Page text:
Monoclonal antibodies are a type of laboratory-made protein that can bind body tissues including cancer cells. Different types of monoclonal antibodies are made in a laboratory. But each type of monoclonal antibody specifically binds with a particular cell. Monoclonal antibodies are used in a certain type of cancer therapy. Monoclonal antibody therapy use as a single therapy or use as a carrier for radioactive substances, drugs, or toxins directly to the cancer cells.
How monoclonal antibodies act against cancer cells?
In general, antibodies are produced in our immune system to fight against germs, and other invading foreign substances. Monoclonal antibodies are similar types of antibodies but made in a laboratory. Medical researchers and clinicians are used synthetic monoclonal antibodies to identify and treat cancer and some other diseases.
The Y-shaped antibodies tightly bind with a specific target, which means each monoclonal antibody target only one specific cell. Monoclonal antibodies are targeted cell surfaces and attached like puzzle pieces.
In the laboratory, the research and development team prepare many identical monoclonal antibodies. They can attach to the specific cancer cell surface. These monoclonal antibodies block the supply of essential substances requires for cancer growth. Flag cancer cells to destroy by the immune system and deliver toxin substances to the cancer cells. Thus, monoclonal antibodies are specifically used as a targeted therapy in cancer treatment. This can be easy to
understand by explaining the following examples:
- Trastuzumab is an example of a monoclonal antibody that is attached with HER2 present in some cancer cell surfaces. The consequence of the HER2 blockage leads to the restriction of essential signals necessary to grow cancer cells.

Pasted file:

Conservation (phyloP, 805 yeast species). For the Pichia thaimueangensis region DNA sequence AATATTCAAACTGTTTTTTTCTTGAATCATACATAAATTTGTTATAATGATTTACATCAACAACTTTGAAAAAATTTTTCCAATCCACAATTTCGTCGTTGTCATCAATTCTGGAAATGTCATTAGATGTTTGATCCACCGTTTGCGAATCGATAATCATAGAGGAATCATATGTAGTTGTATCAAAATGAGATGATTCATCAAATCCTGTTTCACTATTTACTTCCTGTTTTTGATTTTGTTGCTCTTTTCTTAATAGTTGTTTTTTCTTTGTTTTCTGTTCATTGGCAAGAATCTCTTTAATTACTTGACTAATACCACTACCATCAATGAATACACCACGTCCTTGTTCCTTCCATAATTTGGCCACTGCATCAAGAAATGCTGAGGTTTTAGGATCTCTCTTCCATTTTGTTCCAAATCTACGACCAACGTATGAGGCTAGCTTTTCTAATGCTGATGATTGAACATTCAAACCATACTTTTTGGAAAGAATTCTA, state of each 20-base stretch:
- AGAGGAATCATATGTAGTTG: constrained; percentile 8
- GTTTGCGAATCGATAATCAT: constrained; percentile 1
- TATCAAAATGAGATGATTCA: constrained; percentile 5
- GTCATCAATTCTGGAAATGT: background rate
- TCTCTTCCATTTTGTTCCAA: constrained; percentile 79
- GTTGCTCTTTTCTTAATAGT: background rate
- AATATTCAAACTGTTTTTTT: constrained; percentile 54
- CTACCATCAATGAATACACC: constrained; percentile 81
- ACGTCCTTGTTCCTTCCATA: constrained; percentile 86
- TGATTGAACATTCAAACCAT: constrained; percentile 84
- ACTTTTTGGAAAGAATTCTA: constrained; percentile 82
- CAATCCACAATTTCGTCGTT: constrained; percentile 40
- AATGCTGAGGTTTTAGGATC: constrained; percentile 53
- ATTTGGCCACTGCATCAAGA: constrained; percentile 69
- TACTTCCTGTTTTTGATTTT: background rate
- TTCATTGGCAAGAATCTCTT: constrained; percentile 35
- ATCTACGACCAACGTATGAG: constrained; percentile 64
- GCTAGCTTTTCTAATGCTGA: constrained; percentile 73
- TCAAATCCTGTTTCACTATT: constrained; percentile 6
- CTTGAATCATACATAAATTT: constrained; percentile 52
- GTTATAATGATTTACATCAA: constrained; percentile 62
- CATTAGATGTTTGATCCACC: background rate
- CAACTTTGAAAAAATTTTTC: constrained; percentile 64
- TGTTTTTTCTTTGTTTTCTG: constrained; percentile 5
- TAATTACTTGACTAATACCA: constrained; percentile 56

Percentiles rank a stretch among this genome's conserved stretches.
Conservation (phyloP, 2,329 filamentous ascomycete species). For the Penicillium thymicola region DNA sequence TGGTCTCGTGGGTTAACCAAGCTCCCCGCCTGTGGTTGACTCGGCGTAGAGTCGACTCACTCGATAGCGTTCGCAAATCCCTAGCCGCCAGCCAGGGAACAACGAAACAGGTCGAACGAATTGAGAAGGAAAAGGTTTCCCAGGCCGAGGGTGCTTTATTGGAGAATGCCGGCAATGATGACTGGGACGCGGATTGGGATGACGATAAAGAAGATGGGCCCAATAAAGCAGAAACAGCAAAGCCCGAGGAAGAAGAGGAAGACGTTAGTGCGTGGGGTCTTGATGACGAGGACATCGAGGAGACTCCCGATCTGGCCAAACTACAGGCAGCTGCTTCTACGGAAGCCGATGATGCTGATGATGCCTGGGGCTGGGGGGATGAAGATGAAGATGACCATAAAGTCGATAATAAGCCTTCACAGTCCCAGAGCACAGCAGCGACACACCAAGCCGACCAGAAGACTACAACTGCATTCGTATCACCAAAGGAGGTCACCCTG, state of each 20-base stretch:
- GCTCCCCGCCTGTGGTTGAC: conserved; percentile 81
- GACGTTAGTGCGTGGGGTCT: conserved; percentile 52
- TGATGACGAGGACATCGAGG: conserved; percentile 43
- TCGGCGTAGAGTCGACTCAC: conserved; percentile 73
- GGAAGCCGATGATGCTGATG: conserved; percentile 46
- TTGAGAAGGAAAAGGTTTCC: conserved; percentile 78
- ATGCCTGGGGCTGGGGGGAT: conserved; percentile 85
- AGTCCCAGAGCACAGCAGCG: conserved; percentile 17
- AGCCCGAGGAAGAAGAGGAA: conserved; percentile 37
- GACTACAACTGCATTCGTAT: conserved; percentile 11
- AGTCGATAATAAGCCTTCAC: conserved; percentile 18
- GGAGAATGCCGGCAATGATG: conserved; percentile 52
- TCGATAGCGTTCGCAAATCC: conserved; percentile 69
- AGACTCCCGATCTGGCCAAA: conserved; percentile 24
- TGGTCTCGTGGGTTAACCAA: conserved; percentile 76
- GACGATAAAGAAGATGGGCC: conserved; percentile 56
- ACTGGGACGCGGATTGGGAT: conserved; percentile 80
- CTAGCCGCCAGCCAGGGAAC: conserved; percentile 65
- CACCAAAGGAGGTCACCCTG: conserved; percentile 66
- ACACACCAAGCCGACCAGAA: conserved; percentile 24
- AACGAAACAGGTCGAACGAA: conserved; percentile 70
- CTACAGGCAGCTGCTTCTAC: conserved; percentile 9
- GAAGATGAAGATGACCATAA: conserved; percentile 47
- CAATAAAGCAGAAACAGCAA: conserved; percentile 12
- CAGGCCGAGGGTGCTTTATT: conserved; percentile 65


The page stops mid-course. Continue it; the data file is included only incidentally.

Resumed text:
- Another monoclonal antibody named bevacizumab targets VEGF which helps to grow new blood vessels for cancer cell survivals. VEGF blockage through bevacizumab causes cancer cell death.
- Another example of a monoclonal antibody is pembrolizumab. This monoclonal antibody attaches to the immune checkpoints present in our immune system. Blockage of immune checkpoints prevents cancer cell damage.
- Monoclonal antibodies like rituximab flag cancer cells so that our natural immune functioning destroys them.
- Brentuximab vedotin is a monoclonal antibody that is administered with a chemotherapy drug. When this antibody targets the specific cancer cell, then it helps to deliver the chemotherapy drug to cancer cells for killing them.
Clinical researchers are work hard to develop more monoclonal antibodies in the laboratory to improve cancer treatment by targeting cancer cells.
Side effects of Monoclonal antibodies
The route of administration of monoclonal antibodies is parenteral. Monoclonal antibodies injected into the vein (intravenous route). Allergic reaction is a common side effect of this therapy and occurs mostly after administering the first dose. Following are some possible side effects associated with the administration of monoclonal antibodies:
- Low blood pressure
Monotherapy of monoclonal antibodies usually has fewer serious side effects compared with chemotherapy drugs. But some individuals may experience some significant side effects. Experts reported that monoclonal antibodies can cause similar side effects to the antigens they target. For example:
Bevacizumab-associated side effects are high blood pressure, delay wound healing, prolong bleeding, low rate of blood clotting, and kidney damage.
Another monoclonal antibody, Cetuximab that targets EGFR protein present in normal skin cells as well as certain types of cancer cells causes serious skin rash in some individuals.